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Minestrone soup with ravioli

Life is running along quickly and already I’m begining to feel like I’m behind with sharing what we’ve been up to lately and more details on our trip to France.  I spent last night at Aspen B&B in Herefordshire and ate what can only be described as the best breakfast ever – Rob and Sally who run the B&B and passionate about ‘real food’ and so the breakfast is exquisitely sourced and prepared, plus if you want to talk food then this is somewhere you should book a stay.

What I wanted to share is a delicious meal we cooked last week, a simple vegetable minestrone with ricotta filled ravioli.  We have followed Jamie Oliver’s recipe from his Jamies Does… book which was lovely, but I had spotted this fancy sounding smoky minestrone with tortellini and basil pesto.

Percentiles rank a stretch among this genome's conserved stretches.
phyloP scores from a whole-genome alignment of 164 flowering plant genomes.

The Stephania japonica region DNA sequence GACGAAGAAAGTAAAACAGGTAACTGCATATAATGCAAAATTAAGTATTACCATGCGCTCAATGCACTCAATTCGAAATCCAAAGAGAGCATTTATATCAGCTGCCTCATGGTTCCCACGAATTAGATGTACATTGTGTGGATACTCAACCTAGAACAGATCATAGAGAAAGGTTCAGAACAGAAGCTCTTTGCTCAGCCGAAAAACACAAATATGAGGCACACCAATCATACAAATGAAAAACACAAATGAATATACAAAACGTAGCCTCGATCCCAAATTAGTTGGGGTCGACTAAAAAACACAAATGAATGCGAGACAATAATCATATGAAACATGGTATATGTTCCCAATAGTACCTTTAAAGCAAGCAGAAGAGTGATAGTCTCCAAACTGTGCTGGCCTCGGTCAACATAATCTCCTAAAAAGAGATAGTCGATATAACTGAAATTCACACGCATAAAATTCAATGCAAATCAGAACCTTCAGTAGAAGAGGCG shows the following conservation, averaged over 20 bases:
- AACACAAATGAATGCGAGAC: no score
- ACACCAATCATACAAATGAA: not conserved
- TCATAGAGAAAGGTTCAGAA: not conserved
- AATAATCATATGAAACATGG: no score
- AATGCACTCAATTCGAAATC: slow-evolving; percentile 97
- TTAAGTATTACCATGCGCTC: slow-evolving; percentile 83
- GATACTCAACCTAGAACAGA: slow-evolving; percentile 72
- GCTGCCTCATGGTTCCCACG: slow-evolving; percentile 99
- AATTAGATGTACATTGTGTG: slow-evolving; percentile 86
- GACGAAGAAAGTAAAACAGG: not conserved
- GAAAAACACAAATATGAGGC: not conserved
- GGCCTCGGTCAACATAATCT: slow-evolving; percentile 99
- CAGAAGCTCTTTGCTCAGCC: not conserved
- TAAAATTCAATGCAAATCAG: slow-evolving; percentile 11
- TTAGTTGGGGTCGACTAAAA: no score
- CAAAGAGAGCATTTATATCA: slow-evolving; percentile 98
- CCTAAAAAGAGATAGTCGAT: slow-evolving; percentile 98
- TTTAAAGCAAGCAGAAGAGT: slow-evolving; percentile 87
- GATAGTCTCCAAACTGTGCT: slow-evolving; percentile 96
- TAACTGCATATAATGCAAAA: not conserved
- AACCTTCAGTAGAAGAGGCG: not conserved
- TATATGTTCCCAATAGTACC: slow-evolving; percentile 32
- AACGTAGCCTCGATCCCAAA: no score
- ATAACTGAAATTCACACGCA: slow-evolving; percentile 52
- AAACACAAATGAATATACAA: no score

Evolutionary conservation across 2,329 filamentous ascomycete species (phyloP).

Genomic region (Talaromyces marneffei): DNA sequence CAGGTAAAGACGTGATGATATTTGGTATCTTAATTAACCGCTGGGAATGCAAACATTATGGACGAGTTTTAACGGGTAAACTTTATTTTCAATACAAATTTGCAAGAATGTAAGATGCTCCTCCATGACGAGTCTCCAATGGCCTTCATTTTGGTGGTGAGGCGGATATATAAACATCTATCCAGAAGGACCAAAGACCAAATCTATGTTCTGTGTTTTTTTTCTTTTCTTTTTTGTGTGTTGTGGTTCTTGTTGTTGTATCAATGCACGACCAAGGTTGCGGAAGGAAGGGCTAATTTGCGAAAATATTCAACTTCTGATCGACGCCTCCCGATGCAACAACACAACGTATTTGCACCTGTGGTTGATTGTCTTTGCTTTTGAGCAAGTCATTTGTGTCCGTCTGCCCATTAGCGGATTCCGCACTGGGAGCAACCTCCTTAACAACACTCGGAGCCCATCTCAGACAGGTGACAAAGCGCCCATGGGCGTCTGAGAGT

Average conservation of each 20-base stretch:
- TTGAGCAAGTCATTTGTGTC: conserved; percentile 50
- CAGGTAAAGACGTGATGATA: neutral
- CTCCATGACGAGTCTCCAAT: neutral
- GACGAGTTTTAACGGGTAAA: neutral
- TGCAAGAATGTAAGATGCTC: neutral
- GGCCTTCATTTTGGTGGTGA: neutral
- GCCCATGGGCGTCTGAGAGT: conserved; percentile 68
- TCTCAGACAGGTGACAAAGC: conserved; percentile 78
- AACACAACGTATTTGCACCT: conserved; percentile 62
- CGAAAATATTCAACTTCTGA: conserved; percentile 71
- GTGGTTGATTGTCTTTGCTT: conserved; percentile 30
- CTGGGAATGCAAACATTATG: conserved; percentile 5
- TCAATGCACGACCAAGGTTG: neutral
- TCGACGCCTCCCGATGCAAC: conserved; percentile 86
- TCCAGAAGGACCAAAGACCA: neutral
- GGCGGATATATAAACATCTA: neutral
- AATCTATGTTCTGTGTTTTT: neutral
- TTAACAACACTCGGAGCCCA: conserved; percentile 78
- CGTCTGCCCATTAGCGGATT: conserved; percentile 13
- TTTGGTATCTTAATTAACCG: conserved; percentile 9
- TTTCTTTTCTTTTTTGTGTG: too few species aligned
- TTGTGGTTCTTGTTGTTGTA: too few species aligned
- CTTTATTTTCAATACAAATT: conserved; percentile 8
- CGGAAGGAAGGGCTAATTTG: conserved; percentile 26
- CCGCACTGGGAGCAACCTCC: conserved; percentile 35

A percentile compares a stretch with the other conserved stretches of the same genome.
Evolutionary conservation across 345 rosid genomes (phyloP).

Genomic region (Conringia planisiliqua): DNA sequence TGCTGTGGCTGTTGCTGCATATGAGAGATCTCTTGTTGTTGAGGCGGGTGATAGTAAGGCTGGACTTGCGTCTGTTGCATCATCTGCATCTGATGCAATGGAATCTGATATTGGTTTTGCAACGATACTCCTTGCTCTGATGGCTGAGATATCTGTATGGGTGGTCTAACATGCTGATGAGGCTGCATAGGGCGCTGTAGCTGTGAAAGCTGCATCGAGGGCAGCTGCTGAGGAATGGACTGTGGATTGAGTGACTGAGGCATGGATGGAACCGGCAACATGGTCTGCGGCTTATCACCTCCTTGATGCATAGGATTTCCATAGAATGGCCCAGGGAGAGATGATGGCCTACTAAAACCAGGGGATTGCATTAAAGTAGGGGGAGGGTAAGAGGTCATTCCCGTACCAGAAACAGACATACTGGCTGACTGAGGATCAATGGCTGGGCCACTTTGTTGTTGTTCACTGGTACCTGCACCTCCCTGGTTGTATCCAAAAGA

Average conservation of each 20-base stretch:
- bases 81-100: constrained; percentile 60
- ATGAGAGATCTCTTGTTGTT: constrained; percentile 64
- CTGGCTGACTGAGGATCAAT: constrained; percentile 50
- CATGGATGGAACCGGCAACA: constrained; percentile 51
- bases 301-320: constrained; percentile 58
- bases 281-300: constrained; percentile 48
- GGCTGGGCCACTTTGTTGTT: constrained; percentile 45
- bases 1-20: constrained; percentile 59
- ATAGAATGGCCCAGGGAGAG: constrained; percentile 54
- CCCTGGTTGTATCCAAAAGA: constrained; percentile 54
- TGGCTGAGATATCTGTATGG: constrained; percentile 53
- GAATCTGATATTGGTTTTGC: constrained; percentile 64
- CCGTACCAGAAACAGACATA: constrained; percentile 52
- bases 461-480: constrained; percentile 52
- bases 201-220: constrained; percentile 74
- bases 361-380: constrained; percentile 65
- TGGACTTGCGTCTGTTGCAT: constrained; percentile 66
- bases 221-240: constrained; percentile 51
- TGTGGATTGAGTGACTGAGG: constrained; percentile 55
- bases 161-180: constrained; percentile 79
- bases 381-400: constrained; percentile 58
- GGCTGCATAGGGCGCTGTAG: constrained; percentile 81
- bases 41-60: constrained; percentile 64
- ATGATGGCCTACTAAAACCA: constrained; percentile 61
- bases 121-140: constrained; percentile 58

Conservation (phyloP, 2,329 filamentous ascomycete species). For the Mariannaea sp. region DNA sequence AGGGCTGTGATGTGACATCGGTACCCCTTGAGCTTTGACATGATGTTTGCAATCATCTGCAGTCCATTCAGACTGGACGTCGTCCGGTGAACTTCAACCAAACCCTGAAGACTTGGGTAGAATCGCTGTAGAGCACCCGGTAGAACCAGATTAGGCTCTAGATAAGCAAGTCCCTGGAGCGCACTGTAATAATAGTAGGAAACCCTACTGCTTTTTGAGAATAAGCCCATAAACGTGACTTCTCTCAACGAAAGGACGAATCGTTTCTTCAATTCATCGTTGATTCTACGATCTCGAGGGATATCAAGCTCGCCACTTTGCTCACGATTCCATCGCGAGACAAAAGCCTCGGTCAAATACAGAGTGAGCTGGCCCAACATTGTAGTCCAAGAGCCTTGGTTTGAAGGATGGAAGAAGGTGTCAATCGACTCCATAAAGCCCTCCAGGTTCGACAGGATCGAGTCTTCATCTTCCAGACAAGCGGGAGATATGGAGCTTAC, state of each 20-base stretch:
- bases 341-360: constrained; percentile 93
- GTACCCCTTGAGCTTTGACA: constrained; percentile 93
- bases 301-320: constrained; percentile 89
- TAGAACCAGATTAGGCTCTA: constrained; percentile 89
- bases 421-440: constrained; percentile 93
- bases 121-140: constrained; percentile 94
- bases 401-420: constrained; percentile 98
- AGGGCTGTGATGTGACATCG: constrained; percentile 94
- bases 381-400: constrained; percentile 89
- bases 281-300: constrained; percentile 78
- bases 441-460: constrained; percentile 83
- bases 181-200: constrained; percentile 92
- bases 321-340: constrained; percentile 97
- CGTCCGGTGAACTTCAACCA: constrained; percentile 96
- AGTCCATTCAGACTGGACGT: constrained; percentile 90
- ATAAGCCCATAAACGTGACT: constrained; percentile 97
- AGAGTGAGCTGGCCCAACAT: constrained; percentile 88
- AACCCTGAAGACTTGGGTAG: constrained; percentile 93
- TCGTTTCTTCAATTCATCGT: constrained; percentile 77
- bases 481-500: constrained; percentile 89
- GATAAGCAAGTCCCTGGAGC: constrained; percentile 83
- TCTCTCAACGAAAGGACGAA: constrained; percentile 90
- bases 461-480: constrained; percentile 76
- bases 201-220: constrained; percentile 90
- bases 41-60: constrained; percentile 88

My way of cooking is often looking at an image of a plate of food, or reading a recipe, then making my version of it how I would like to make it.  So I never follow recipes like this very strictly.  We didn’t have bacon or pancetta in the house so I just skipped that, so really ours wasn’t a smoky minestrone, but it was damn delicious.

Minestrone soup with ravioli

I softened chopped onion and garlic, then added finely chopped celery, carrots and potato and let it cook a few minutes.  I also added some finely chopped red pepper that we had lying around in the fridge.  Next I added about a litre of stock (half homemade chicken stock we had left over and half organic Kallo veg stock), and about 5 or 6 vine tomatoes that I’d roughly chopped and a glug of passatta – this was instead of the tinned tomatoes.  I also omitted the chickpeas because I didn’t have any.

I brought this to the boil then let it simmer until the veg was pretty much tender.  I added two small finely chopped courgettes and gave it a few minutes, before adding the ricotta and spinach ravioli (bought I’m afraid, one day I’ll be able to claim I made it myself…oneday…) and some podded broad beans.  The final vegetable I added was finely sliced rainbow chard (rather than kale).